Thanks for stopping and reading mmm-yoso!!!, the blog about food. Sometimes Kirk, Ed(from Yuma) and Cathy write about local eating adventures and sometimes they drive to find a place to eat. This post is about two of Cathy's driving adventures, because after her first visit, she just had to bring The Mister here.
This post is a continuation of an eating adventure which began very early one Sunday across the parking lot. The first bakery we hit (85C) is Taiwanese and this bakery, Bon Epi, is Korean. CC and I were driving North with an ultimate purpose (to meet and hear Marvin Gapultos speak about his newly released The Adobo Road cookbook). It was so early, we were missing crowds and finding fresh baked goods at an interesting variety of ethnic bakeries in Irvine, Costa Mesa, Tustin and Pasadena.
Several posters (corner of which is in the bottom left of this photo above) advertising macarons, are all around this mall (Diamond Jamboree). This is going to be a post of the first of *many* macaron posts...after this visit, macarons have became a snack obsession.
I purchase pain d'epi, wheat stalk shaped bread, at Major Market in Escondido whenever I am there...being wheat stalk shaped means it can break apart into rolls and I find that convenient. I figured Bon Epi would sell many breads and compared to other bakeries, it does (that's a whole table of just breads to the left when you walk in).
There is a small eat in area inside and quite a few tables outside.
The baked pastry area is fairly small, but kept constantly filled with fresh choices.
The refrigerated cases to the other side of the cash register hold a beautiful array of colorful macarons as well as other refrigerated colorful sweets.
The macaron (not to be confused with a coconut macaroon) is delicate, small and packed with flavor. The 'gateaux sec' is the dry cake (and most colorful part you see). It's basically a meringue: egg white whipped with sugar and crushed almond/almond flour and usually that's all the flavor in it. It's a light and crispy crust with a softer interior cookie. The fillings of the macaron are varied in flavor and texture.
This was cc's purchase that first day. The box costs $1 or 50¢ extra, but is a nice keepsake and presentation as well as protectant for the delicate bites.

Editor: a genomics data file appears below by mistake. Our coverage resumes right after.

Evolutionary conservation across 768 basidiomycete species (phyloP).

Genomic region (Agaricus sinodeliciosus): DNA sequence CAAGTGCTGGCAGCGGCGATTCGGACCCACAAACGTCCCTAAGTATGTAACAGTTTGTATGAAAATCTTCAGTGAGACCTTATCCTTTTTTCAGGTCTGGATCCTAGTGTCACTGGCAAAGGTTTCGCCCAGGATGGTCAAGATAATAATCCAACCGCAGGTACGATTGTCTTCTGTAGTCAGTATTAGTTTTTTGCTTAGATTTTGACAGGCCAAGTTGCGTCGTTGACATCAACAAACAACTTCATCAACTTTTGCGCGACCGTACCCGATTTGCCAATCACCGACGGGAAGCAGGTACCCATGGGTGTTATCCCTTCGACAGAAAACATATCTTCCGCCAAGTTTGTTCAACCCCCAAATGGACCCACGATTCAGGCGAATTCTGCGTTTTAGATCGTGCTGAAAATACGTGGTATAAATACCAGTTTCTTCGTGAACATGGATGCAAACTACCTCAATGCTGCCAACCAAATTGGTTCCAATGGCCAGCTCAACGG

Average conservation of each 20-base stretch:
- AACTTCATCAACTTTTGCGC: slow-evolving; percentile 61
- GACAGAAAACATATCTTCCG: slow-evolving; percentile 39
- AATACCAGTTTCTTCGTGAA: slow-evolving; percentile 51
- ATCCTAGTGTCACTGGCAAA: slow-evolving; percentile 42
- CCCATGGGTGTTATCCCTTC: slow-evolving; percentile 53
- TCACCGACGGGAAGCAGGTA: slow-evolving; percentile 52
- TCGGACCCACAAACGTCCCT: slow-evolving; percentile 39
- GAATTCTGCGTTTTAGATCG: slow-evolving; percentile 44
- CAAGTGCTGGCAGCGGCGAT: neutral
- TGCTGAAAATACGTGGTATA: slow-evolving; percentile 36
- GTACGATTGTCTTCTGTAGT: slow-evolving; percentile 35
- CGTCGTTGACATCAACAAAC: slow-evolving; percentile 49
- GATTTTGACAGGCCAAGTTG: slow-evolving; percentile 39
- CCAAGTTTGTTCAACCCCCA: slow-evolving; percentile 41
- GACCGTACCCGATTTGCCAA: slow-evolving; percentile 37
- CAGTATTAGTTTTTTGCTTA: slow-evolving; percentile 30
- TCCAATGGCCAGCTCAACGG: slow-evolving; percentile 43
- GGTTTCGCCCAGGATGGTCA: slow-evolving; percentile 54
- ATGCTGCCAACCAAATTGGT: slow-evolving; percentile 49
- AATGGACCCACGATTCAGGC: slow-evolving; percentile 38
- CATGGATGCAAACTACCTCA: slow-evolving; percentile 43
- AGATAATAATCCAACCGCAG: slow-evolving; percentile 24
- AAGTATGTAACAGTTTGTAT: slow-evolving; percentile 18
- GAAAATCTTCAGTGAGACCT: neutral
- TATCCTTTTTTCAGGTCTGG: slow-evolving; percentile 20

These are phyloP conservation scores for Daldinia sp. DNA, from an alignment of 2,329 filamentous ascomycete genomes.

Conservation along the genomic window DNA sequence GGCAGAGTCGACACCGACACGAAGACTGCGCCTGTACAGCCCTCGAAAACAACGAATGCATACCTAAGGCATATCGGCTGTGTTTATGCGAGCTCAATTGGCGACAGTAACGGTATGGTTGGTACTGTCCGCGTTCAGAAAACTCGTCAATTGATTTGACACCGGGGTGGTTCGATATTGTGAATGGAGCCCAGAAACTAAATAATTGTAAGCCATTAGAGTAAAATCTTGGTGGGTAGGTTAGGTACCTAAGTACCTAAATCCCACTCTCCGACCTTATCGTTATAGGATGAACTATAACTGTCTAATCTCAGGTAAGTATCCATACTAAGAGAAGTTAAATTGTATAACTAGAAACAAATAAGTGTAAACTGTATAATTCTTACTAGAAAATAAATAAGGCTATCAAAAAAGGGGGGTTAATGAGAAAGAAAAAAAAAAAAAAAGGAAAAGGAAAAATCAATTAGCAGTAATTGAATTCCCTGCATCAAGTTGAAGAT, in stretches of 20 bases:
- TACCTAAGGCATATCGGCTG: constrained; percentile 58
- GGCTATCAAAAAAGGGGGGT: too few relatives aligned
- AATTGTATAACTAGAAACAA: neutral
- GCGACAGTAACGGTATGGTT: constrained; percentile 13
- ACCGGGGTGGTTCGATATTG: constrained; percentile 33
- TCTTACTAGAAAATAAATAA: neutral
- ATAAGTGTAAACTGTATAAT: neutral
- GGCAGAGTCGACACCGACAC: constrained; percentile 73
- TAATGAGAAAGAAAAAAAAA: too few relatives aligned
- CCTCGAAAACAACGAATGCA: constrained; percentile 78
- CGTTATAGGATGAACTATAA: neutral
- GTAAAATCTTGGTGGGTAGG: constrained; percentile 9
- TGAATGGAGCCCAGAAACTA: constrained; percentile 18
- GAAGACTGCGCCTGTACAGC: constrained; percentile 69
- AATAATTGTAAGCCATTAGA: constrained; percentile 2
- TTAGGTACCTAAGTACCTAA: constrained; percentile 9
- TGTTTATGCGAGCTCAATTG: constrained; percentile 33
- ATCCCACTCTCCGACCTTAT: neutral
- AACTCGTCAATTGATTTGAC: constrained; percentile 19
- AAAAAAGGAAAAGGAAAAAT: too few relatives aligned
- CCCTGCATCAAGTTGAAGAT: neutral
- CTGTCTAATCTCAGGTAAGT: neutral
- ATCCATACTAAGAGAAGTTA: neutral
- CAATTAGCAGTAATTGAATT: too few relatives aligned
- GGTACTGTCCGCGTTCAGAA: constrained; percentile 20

My purchase that first day here consisted of the pistachio and the white chocolate peach. The pistachio was very nicely nutty flavored, lightly whipped and went well with the almond 'cookie' exterior. The peach was basically peach colored and basically filled with thick white chocolate. It was very sweet and not what I like.
CC bought this peanut bread (topped with crushed peanuts; it looks so good) and almond Danish stick; I got the Biscuit Cream seen on the left; it was a very generous filled and delicate cake-like pastry.
When I came back with The Mister, we also exercised restraint, knowing we were on a bakery centric morning and got the ham and cheese croissant here (to compare with the one I had just purchased at 85C) and The Mister chose a salted caramel macaron...which was thickly filled with a heavy real salted caramel. It lasted a while because a tiny bite just filled your mouth with flavor and the chewiness of a soft caramel.
I breifly mentioned in another post that I am also currently infaturated with ham and cheese filled breads. I do think the ham and cheese croissant here is the best I've ever had...so far. Maybe because it was still warm, maybe it was the chunks of white cheese or maybe the thick and flavorful slice of ham...or the combination of all three. (See the macaron on the table? We each had a small bite of it and wanted to savor and stretch out that flavor...)
Bon Epi Patisserie and Café 2750 Alton Parkway, Suite 101 Irvine, CA 92606 (949) 251-0070
Open seven days 7 a.m.-midnight Website